As I mentioned in my most recent post in this series, my recovery process is a battle every single day.  Each time I eat a meal, I have an intense mental debate over whether or not I should throw it up. I always know that the answer is that I should not, but that’s not always the resulting behavior. Sitting at a table with other people, particularly people who know that I am bulimic, causes me a great deal of stress. “Alright, we just ate. I can’t go to the bathroom right now, they’ll know. No, I really shouldn’t throw up. But I have to. But I can’t. It’s bad. But I’m going to get fat. Who cares if they know? But I can’t…” and it just goes on and on. I’ve missed out on so many conversations thanks to this little argument. That being said, I’ve learned a lot over the course of many years of therapy, and I’ve come to be pretty good at identifying my triggers and figuring out what things I need to do to ensure a healthy day.  What you won’t hear me saying are things like “think kind thoughts” or “be nice to yourself.” Are those things important? Sure, but I’m a person who needs actual tasks in order to succeed. Nothing nebulous. So, here are some things that have helped me personally. They might not work for everyone, but I’m only the most hilarious blogger of all time, not a therapist. I can’t do everything.

1. Throw away the scale.

When I first started going to therapy and trying to get my handle on my eating disorder, I was told I had to get rid of my scale. Although it was extremely traumatic at first, it was one of the best decisions I ever made. Seeing the number on the scale was a huge trigger, no matter what it was. A “high” number meant I was failing and had to try harder. A low number meant I was on the right track and had to keep going. For someone with an eating disorder, there is no “goal weight.” There is no number at which you are satisfied with your appearance. The “goal weight” just keeps getting lower and lower as you reach each one. I found that I often was the most disgusted with myself at my lowest weights, because this is when the eating disorder has the strongest grasp on my brain. Although I bought a scale about 6 months ago, I keep it behind a closed door now – out of sight, out of mind – and I rarely weigh myself. AJ uses it more than I do. When I go to the doctor, I turn around on the scale and ask the nurse not to tell me my weight, because scales vary dramatically and I don’t want to hear a “bad” number that will set me off. They usually laugh at me, but it’s something I’ve found that is super important.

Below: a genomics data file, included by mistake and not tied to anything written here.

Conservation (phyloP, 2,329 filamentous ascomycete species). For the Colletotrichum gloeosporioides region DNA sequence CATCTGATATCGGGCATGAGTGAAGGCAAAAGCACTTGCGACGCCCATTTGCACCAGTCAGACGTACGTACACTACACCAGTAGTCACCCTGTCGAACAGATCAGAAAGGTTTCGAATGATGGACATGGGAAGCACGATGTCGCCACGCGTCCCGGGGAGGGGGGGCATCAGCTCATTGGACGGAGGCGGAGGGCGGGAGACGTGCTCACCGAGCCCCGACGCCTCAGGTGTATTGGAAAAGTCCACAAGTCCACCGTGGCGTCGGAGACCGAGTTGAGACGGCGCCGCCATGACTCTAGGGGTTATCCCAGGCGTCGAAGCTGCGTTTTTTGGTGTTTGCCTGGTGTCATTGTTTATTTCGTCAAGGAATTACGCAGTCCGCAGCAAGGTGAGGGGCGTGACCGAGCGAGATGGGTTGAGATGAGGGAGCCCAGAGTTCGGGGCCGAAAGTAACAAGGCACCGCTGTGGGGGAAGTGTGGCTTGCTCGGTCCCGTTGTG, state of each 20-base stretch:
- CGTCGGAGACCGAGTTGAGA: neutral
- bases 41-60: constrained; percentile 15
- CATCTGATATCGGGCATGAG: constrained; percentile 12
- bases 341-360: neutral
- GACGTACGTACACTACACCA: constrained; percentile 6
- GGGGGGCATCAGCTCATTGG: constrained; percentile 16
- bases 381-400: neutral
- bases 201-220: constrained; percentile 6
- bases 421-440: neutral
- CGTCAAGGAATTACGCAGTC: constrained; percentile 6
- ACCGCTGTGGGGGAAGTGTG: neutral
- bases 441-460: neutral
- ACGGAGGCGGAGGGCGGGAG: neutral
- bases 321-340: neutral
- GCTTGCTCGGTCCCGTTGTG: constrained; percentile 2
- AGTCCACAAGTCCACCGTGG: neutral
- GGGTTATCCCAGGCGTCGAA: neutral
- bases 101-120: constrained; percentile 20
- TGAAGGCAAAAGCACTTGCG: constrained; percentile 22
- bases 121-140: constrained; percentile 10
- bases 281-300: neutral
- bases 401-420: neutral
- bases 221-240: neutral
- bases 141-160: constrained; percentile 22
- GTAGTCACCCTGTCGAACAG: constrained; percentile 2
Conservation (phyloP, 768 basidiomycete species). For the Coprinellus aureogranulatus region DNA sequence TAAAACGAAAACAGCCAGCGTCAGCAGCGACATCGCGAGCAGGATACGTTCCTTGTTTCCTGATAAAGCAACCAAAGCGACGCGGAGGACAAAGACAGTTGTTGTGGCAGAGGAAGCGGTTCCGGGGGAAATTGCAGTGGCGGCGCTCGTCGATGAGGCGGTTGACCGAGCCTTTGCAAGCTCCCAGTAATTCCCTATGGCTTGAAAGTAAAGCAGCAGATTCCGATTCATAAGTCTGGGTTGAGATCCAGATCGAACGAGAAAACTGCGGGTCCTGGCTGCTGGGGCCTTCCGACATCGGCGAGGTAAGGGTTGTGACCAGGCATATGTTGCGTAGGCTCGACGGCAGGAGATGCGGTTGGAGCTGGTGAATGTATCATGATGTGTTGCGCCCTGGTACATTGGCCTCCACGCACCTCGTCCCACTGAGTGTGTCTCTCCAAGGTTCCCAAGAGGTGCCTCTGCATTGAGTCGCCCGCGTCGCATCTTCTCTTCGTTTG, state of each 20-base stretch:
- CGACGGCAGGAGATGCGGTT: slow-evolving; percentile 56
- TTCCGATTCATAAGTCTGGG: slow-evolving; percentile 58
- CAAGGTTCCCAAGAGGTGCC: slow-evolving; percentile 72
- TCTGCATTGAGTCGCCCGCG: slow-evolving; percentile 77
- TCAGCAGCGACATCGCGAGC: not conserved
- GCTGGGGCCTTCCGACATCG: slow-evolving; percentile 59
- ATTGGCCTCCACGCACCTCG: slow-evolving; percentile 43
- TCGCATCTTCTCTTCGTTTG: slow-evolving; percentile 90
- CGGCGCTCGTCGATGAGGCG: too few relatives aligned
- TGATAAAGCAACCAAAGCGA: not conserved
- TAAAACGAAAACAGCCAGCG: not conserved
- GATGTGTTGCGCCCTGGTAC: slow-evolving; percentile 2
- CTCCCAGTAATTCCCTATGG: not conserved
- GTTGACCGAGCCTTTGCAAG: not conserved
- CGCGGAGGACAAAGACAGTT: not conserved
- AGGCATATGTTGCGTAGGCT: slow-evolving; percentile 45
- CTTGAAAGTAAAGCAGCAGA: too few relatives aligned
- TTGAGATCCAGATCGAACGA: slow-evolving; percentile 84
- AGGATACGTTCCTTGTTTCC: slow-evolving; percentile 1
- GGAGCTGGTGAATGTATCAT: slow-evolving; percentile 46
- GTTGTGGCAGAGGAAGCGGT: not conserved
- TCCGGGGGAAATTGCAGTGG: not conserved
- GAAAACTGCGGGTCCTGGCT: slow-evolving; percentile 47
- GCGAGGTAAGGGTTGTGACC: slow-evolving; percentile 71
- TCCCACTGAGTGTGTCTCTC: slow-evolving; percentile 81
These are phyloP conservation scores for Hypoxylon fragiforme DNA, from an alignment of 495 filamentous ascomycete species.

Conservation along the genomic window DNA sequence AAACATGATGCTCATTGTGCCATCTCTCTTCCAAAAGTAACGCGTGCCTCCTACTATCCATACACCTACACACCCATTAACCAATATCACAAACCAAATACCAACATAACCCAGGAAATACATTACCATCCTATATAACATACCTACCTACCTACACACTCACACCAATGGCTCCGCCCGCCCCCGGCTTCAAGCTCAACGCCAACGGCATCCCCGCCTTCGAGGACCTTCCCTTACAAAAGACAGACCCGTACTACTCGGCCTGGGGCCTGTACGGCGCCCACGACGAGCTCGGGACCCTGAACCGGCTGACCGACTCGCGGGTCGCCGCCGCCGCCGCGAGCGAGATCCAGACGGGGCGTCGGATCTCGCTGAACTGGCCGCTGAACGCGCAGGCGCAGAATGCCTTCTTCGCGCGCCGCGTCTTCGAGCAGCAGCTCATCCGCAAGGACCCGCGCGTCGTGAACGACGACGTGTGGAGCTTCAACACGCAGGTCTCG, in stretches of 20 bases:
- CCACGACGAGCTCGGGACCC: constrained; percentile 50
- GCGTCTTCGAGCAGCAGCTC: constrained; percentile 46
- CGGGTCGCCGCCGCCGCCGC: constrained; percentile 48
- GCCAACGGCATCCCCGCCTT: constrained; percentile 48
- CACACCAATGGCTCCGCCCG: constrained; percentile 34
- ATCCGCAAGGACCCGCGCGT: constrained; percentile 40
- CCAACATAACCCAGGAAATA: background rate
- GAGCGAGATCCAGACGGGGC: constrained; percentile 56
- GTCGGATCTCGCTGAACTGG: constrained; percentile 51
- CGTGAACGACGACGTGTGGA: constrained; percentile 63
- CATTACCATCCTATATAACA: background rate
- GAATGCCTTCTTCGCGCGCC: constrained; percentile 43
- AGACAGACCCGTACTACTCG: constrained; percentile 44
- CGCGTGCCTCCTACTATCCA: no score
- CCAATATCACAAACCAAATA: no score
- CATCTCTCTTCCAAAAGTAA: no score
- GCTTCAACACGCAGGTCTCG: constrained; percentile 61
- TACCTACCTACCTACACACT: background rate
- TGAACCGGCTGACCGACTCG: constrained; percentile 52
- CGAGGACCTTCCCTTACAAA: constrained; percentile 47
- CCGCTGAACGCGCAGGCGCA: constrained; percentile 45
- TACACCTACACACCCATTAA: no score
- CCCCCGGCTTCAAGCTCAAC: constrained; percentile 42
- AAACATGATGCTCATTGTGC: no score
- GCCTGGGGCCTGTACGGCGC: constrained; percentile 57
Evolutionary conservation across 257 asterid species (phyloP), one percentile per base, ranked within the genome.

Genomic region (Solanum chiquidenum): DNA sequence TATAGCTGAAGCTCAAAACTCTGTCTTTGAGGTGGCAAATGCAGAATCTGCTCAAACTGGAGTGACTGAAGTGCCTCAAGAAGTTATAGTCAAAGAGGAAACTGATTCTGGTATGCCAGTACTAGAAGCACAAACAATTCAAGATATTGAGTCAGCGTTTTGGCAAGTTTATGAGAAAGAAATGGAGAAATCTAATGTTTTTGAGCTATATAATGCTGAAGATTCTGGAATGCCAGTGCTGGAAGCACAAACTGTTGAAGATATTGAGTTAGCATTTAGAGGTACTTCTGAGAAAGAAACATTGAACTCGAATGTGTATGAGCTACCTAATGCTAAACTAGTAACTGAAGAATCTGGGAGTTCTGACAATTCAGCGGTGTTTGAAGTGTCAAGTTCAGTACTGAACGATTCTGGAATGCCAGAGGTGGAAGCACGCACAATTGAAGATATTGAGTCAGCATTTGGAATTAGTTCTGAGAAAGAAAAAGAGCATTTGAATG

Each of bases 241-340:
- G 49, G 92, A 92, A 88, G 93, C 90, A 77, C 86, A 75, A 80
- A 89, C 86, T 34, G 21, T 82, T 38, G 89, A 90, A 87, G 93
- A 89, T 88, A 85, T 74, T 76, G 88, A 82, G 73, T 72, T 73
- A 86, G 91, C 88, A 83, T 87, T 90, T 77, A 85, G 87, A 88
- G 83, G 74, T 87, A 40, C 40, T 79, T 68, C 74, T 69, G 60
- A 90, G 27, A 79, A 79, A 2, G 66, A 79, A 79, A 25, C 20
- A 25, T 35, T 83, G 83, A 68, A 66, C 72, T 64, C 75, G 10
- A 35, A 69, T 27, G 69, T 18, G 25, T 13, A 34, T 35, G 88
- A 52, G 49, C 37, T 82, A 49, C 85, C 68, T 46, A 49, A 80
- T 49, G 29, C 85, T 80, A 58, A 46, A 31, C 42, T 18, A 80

Truer words have never been spoken.
Truer words have never been spoken.

2. Recognize your weaknesses.

One of the most important things in recovery is to be honest with yourself, and I’ve learned this the hard way. I’ve lied to myself a thousand times throughout this issue, and one of the things I have lied the most to myself about is that I can watch what I eat. I can’t. Any time I have tried to lose weight by going on a diet, however honorable my intentions are, I always end up becoming obsessed and going overboard. This happened just recently back in August when I felt that I had gained a bunch of weight and needed to lose it. This happened just months ago, and I’ve known this about myself for years. I joined Weight Watchers and started tracking my food on MyFitnessPal, and I lost 13 pounds in about a month. I do not have the ability to count calories, points, or anything else. As soon as I try to tell myself that I am going to eat in moderation, or that I “can’t” eat certain things, I immediately want to beat my calorie goal. MyFitnessPal tells me I should eat 1,200 calories a day plus whatever I burn off running? Forget that, I’m going to eat 900 total. I get so competitive and so focused that I just can’t stop myself. I’ve learned over the course of my recovery that it’s really just not possible for me to “diet” and lose a few pounds. I need to just maintain a healthy weight through exercise and just eat whatever I want, because as soon as I start to restrict, I freak out. I can’t promise I will never go down that path again, but admitting you have a problem is the first step to recovery, right?